Effect of clenbuterol on tracheal mucociliary transport in horses undergoing simulated long-distance transportation

Norton, J. L., Jackson, K., Chen, J. W., Boston, R. and Nolen-Walston, R. D. (2013) Effect of clenbuterol on tracheal mucociliary transport in horses undergoing simulated long-distance transportation. Journal of Veterinary Internal Medicine, 27 6: 1523-1527. doi:10.1111/jvim.12166


Author Norton, J. L.
Jackson, K.
Chen, J. W.
Boston, R.
Nolen-Walston, R. D.
Title Effect of clenbuterol on tracheal mucociliary transport in horses undergoing simulated long-distance transportation
Journal name Journal of Veterinary Internal Medicine   Check publisher's open access policy
ISSN 0891-6640
1939-1676
Publication date 2013-11
Sub-type Article (original research)
DOI 10.1111/jvim.12166
Open Access Status DOI
Volume 27
Issue 6
Start page 1523
End page 1527
Total pages 5
Place of publication Hoboken, NJ United States
Publisher Wiley-Blackwell Publishing
Language eng
Formatted abstract
Background
Pneumonia is observed in horses after long-distance transportation in association with confinement of head position leading to reduction in tracheal mucociliary clearance rate (TMCR).

Hypothesis/Objectives
Clenbuterol, a beta-2 agonist shown to increase TMCR in the horse, will ameliorate the effects of a fixed elevated head position on large airway contamination and inflammation in a model of long-distance transportation model.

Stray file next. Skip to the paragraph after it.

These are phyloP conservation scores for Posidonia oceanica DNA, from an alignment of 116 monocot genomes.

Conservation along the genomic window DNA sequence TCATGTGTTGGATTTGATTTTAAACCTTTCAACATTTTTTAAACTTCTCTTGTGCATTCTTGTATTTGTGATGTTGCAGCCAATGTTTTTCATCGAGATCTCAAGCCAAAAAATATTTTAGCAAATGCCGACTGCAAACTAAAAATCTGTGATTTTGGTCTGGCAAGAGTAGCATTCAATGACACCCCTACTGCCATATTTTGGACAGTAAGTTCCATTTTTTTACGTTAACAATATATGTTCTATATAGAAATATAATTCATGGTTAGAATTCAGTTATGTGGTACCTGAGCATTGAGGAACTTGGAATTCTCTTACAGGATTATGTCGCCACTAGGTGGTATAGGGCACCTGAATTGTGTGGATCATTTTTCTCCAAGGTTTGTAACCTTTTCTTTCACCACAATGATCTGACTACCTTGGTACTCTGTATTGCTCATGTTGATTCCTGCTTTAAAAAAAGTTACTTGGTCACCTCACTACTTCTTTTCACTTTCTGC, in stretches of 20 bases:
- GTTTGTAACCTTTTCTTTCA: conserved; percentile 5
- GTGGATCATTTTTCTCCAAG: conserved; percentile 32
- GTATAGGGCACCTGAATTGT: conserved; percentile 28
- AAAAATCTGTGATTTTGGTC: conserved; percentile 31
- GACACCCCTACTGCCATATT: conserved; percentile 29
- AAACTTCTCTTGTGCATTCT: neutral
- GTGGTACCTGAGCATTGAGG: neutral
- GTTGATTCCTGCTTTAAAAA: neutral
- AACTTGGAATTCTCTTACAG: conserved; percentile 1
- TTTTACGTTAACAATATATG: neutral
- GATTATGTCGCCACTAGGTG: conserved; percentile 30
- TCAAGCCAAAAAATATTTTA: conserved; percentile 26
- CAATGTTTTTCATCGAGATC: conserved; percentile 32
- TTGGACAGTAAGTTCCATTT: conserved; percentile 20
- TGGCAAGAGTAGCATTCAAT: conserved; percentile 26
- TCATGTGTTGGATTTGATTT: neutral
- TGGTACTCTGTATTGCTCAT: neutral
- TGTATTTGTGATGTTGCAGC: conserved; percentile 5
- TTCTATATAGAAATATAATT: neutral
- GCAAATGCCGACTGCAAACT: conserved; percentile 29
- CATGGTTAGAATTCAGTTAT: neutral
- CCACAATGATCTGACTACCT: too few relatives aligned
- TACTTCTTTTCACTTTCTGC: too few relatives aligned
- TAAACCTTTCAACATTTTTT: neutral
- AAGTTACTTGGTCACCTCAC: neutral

Animals
Six adult horses.

Methods
A cross-over designed prospective study. Horses were maintained with a fixed elevated head position for 48 hours to simulate long-distance transport, and treated with clenbuterol (0.8 μg/kg PO q12h) or a placebo starting 12 hours before simulated transportation. TMCR was measured using a charcoal clearance technique. Data were collected at baseline and 48 hours, and included TMCR, tracheal wash cytology and quantitative culture, rectal temperature, CBC, fibrinogen, and serum TNFα, IL-10, and IL-2 levels. There was a 18–21 day washout between study arms, and data were analyzed using regression analysis and Wilcoxon rank-sum tests.

Results
Tracheal mucociliary clearance rate was significantly decreased after transportation in both treatment (P = .002) and placebo (P = .03) groups. There was a significant effect of treatment on TMCR, with the treatment group showing half the reduction in TMCR compared with the placebo group (P = .002). Other significant differences between before- and after-transportation samples occurred for serum fibrinogen, peripheral eosinophil count, quantitative culture, tracheal bacteria, and degenerate neutrophils, though no treatment effect was found.

Conclusions and Clinical Importance
Treatment with clenbuterol modestly attenuates the deleterious effects of this long-distance transportation model on tracheal mucociliary clearance.
Keyword Beta-2 agonist
Pneumonia
Transport
Transportation fever
Q-Index Code C1
Q-Index Status Provisional Code
Institutional Status Non-UQ

Document type: Journal Article
Sub-type: Article (original research)
Collection: School of Veterinary Science Publications
 
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Created: Tue, 17 May 2016, 14:21:57 EST by Annette Winter on behalf of School of Veterinary Science